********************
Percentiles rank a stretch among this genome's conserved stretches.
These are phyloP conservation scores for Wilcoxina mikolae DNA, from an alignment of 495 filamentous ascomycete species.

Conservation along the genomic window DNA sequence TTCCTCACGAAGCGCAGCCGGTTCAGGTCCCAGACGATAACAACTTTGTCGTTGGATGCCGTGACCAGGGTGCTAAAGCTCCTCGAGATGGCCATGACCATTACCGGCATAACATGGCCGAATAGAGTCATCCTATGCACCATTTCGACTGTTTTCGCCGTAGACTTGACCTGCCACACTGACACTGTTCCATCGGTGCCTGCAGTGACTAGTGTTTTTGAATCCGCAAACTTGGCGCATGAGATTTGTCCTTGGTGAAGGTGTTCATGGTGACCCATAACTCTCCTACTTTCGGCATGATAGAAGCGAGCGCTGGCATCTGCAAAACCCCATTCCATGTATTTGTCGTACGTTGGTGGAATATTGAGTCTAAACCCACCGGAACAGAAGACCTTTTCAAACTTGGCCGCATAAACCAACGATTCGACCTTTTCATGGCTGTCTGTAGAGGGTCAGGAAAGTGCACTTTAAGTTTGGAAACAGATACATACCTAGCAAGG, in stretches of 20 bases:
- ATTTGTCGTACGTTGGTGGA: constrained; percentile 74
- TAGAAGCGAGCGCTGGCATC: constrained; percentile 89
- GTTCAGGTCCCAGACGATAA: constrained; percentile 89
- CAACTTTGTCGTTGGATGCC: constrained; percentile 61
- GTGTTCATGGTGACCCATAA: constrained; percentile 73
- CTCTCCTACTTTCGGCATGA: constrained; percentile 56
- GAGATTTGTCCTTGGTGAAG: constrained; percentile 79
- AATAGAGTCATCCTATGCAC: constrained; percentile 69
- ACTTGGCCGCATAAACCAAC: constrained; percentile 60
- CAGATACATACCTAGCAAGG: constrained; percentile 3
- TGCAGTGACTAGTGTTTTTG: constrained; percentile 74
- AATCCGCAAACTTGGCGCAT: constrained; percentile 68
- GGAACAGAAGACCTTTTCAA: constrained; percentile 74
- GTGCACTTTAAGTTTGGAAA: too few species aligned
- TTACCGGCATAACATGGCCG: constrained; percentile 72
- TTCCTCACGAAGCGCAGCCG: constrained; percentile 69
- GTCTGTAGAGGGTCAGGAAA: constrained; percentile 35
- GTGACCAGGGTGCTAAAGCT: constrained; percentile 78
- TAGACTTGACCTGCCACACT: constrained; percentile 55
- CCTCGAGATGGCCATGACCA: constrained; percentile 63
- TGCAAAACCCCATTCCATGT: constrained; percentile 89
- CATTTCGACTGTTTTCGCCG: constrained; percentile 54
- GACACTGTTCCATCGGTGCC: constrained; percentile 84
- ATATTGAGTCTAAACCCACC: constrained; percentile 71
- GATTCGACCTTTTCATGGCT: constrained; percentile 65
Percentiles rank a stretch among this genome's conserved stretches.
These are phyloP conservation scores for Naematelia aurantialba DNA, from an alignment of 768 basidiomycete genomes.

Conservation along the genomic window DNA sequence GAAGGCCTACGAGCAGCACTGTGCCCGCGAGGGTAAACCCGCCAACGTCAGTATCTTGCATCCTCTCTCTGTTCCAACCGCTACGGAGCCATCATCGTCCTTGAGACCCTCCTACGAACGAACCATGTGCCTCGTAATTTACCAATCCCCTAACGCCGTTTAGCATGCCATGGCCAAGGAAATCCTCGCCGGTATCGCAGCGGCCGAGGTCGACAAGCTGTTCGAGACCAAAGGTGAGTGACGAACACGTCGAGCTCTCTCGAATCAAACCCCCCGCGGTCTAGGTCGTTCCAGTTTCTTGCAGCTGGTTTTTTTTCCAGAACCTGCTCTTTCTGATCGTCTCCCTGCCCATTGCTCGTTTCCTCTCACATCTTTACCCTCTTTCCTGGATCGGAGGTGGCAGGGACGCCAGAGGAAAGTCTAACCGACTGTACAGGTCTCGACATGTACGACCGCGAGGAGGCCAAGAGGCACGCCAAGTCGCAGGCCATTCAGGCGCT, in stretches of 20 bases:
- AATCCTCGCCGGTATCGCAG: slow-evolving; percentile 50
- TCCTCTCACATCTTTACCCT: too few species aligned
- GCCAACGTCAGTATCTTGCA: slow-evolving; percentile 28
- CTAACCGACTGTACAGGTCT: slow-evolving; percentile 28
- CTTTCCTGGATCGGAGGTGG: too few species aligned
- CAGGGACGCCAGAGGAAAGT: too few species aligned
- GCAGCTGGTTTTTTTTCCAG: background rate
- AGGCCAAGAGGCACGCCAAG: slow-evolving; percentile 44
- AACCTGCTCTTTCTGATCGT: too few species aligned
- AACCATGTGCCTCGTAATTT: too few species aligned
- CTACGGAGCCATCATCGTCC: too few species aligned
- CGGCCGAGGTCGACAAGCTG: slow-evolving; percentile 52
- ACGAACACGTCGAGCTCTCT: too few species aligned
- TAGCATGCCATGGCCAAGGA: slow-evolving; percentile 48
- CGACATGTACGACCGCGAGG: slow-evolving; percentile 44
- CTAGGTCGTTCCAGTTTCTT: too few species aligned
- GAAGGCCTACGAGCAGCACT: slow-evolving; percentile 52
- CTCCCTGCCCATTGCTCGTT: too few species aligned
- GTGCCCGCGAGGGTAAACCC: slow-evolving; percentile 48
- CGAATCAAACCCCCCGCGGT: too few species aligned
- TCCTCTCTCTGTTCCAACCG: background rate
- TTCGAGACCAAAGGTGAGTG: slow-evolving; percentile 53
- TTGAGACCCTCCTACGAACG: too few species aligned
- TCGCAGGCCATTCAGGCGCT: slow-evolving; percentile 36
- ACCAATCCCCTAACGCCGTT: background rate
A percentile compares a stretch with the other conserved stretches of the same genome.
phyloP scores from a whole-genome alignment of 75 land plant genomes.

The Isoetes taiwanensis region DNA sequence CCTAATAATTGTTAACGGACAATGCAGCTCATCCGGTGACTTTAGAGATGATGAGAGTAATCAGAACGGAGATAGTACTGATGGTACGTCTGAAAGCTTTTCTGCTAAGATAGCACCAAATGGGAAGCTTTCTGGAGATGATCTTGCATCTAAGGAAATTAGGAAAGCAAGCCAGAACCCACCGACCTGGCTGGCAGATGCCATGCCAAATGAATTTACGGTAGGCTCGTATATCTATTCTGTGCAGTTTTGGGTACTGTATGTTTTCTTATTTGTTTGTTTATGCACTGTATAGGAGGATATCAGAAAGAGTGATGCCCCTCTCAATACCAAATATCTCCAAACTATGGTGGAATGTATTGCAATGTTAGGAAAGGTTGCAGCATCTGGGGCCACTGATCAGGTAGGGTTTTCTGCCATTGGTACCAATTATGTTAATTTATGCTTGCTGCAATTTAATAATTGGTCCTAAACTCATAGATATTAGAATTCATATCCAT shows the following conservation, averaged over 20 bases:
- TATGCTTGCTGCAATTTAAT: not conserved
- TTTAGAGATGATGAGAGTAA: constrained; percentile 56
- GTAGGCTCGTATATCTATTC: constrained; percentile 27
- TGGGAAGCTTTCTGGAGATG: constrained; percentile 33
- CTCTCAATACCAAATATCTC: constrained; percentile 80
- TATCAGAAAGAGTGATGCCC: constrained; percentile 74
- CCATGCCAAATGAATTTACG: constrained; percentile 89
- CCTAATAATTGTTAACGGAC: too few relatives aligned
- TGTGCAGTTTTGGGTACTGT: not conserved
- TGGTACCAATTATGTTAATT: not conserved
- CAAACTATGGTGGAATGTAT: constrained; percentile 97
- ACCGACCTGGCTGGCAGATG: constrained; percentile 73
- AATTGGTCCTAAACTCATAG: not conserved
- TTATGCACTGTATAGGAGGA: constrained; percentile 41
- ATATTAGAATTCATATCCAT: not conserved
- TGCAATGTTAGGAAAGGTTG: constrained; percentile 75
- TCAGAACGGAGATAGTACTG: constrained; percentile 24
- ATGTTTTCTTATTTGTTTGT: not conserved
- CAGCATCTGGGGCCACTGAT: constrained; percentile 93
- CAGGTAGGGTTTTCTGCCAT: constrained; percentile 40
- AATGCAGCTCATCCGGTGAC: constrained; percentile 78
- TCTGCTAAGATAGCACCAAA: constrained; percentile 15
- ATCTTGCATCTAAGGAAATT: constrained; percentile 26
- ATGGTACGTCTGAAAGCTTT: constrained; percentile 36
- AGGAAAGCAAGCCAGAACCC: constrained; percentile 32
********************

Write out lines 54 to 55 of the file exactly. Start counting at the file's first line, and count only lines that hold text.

- TTGAGACCCTCCTACGAACG: too few species aligned
- TCGCAGGCCATTCAGGCGCT: slow-evolving; percentile 36